[ecis2016.org] Letters of Credit is a letter issued by a bank, which guarantees the payments by a buyer to a seller. Here’s all you need to know.
Letters of Credit (LC) are payment mechanisms used in international trade in order to provide an exporter with an economic guarantee from a creditworthy bank. If the buyer and seller are unfamiliar with each other in international trade transactions, letters of credit minimise risk. Your company can only pay for goods after the supplier provides proof that they have been shipped using a letter of credit.
What is a Letter of Credit?
A Letters of Credit is a vital document issued by a bank, which guarantees the payments by a buyer to a seller as per the specified conditions, thus ensuring the complete and timely payment to a seller. In case, the buyer fails to make the payment, the bank will cover the full or remaining amount, on behalf of the buyer.
Types of Letters of Credit
Direct payment is a method in which the issuing bank makes payments to the beneficiary. A standby letter of credit, on the other hand, is a secondary payment method in which the beneficiary is paid only when the holder cannot.
In this type of letter, a customer can make any number of withdrawals he or she desires within a certain time limit.
This letter guarantees that issuing banks will honour drafts made at certain foreign banks for recipients going abroad.
A letter of credit that is confirmed is guaranteed by a bank other than the one that issued the letter of credit. Normally, the seller’s bank is the confirming bank. Upon default by the holder and the issuing bank, the confirming bank ensures payment under the letter of credit. In international transactions, the issuing bank typically requests this arrangement.
Revocable and Irrevocable
It refers to letter of credit that can be revoked by the issuing bank without prior notice to the beneficiary. The terms and conditions can be cancelled or amended by the issuing bank. On the other hand, in a irrevocable Letter of Credit, the terms and conditions cannot be cancelled or amended. Therefore, the opening bank is required to adhere to the commitments given in the letter of credit.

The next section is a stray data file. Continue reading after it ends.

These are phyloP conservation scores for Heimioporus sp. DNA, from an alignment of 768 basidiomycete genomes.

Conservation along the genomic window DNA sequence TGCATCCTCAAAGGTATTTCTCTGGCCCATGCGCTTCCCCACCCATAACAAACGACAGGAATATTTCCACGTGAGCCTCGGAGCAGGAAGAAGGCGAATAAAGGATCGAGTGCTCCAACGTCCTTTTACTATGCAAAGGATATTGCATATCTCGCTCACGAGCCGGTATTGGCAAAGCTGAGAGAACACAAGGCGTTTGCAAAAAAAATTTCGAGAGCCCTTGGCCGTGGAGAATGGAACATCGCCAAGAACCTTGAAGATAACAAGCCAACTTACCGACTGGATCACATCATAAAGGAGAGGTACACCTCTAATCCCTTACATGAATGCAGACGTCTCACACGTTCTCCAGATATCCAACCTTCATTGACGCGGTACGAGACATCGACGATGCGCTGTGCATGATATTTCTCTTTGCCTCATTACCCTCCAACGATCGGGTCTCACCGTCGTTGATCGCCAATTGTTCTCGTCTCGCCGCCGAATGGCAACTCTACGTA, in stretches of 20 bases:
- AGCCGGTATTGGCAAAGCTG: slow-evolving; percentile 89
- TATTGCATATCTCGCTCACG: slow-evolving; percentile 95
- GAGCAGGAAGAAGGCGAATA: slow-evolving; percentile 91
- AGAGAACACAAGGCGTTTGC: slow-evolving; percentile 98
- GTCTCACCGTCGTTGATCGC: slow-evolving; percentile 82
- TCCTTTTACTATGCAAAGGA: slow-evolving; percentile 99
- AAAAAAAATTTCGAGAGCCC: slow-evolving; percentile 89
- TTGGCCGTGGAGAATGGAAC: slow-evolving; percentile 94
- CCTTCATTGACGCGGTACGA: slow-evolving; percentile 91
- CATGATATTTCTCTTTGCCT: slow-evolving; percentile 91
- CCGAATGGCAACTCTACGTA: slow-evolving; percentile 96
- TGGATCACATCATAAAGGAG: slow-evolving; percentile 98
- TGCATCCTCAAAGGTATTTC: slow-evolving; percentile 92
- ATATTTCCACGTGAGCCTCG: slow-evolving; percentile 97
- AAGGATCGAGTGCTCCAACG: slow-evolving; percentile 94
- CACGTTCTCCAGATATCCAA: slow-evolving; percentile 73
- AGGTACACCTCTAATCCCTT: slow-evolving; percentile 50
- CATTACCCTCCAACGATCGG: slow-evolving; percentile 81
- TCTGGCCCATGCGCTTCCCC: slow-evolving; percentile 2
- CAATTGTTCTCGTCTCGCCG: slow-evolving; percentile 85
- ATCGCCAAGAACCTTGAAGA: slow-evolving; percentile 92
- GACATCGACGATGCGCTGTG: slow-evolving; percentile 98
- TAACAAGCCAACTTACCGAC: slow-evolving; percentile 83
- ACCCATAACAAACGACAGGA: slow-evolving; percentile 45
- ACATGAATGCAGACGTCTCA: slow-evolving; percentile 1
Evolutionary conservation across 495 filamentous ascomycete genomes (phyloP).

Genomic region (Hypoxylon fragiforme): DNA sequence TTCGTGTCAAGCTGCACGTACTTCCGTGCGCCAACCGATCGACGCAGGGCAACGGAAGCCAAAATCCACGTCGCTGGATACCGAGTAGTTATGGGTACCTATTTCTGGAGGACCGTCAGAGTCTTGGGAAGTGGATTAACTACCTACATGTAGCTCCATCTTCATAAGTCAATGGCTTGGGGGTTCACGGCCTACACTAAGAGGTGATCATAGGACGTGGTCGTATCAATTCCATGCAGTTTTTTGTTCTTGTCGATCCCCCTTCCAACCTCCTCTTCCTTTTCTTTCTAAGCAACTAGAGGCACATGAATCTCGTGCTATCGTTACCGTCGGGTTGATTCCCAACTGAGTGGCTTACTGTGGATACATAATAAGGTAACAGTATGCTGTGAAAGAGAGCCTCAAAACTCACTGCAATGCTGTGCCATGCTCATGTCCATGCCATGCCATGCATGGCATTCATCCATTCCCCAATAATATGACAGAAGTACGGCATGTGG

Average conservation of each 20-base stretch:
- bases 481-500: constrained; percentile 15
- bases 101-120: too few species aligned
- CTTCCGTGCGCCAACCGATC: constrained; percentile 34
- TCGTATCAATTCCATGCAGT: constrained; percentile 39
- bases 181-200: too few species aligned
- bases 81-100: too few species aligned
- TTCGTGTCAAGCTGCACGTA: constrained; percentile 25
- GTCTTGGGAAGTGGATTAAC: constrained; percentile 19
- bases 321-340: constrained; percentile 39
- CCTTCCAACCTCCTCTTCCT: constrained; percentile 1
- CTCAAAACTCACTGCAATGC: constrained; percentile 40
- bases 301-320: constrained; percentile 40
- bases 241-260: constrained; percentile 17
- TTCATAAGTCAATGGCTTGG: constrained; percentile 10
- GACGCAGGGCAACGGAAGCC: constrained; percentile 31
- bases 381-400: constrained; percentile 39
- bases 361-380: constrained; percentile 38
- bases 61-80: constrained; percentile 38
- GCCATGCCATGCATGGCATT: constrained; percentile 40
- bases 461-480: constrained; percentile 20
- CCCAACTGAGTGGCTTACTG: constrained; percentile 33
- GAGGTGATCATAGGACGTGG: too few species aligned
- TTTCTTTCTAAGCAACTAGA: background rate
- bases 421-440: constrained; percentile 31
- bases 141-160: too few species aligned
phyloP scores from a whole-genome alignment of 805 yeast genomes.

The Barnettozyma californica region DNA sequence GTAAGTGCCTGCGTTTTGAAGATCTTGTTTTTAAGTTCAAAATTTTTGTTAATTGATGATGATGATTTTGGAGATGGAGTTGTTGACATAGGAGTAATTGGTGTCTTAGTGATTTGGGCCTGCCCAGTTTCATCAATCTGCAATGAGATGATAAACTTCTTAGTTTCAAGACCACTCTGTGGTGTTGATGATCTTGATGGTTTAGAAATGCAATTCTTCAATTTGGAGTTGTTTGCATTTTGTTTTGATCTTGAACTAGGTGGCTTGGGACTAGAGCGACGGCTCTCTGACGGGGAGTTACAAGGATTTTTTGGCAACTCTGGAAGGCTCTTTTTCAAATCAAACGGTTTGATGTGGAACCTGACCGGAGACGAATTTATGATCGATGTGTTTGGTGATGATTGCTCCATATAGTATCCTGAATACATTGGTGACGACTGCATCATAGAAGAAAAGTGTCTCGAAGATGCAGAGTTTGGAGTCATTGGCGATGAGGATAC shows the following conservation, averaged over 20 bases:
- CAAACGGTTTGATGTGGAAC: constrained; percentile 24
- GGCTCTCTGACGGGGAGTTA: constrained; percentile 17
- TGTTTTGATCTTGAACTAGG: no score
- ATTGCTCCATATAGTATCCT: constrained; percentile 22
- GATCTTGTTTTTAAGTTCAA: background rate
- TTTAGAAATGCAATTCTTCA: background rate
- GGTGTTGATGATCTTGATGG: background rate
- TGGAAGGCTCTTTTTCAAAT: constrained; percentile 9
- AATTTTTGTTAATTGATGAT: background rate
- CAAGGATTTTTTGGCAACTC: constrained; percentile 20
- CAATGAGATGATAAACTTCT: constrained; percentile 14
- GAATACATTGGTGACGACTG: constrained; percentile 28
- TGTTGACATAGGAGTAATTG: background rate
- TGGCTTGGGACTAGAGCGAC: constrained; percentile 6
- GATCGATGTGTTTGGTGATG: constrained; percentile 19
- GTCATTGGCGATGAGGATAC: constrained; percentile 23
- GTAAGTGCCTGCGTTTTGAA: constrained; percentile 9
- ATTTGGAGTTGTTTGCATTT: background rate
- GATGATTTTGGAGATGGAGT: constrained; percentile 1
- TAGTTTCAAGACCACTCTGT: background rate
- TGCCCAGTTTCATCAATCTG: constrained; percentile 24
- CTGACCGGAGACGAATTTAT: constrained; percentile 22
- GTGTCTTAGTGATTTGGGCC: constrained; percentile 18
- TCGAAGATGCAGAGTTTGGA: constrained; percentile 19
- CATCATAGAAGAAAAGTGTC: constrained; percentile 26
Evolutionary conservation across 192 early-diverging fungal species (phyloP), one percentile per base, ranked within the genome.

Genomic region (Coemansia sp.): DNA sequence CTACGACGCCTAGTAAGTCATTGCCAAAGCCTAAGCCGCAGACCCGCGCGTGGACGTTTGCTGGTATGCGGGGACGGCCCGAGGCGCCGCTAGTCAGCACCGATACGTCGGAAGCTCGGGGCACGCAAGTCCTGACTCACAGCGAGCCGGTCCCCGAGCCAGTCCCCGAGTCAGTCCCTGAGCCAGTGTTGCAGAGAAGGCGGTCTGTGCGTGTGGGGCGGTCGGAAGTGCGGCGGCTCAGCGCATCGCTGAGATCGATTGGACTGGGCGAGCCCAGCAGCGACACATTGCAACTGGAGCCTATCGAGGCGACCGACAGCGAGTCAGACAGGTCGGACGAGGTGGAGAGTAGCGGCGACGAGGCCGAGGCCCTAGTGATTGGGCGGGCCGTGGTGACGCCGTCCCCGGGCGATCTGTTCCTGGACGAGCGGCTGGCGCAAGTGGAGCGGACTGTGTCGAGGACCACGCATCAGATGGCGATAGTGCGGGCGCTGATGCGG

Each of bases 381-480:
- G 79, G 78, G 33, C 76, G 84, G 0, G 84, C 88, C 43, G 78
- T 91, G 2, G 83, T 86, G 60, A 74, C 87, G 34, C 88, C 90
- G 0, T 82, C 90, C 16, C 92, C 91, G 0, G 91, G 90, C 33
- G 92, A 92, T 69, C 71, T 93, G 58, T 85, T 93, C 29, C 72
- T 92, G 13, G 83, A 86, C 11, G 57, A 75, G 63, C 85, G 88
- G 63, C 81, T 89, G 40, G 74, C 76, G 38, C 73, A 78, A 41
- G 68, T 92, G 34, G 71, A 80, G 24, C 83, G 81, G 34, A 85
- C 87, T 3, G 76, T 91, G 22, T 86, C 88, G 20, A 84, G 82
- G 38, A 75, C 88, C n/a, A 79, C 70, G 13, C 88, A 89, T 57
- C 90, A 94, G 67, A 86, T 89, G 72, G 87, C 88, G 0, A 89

How does an LC work?
Since the LC is used as a negotiable instrument, the issuing bank directly pays the beneficiary or another bank (nominated by the beneficiary). Banks collect a fee for their services, dependent on the size of the LC.
Letters of Credit: Importance
International trade is characterised by factors such as distance, different laws in various countries, and the lack of personal contact. Hence, letters of credit are regarded as a reliable payment mechanism. In international transactions, letters of credit are governed by the ‘International Chamber of Commerce Uniform Customs and Practices for Documentary Credits.’
What are the benefits of a letter of credit for the purchaser?
Generally, a letter of credit supports a beneficiary or seller in an exchange agreement, where the bank makes sure the beneficiary or seller receives the agreed-upon amount from the purchaser or issuing bank.
What is the cost of a letter of credit?
For the issuance of a letter of credit, the bank charges a fee. Fees for a letter of credit vary depending on several factors, such as the amount of risk and the type of letter of credit.
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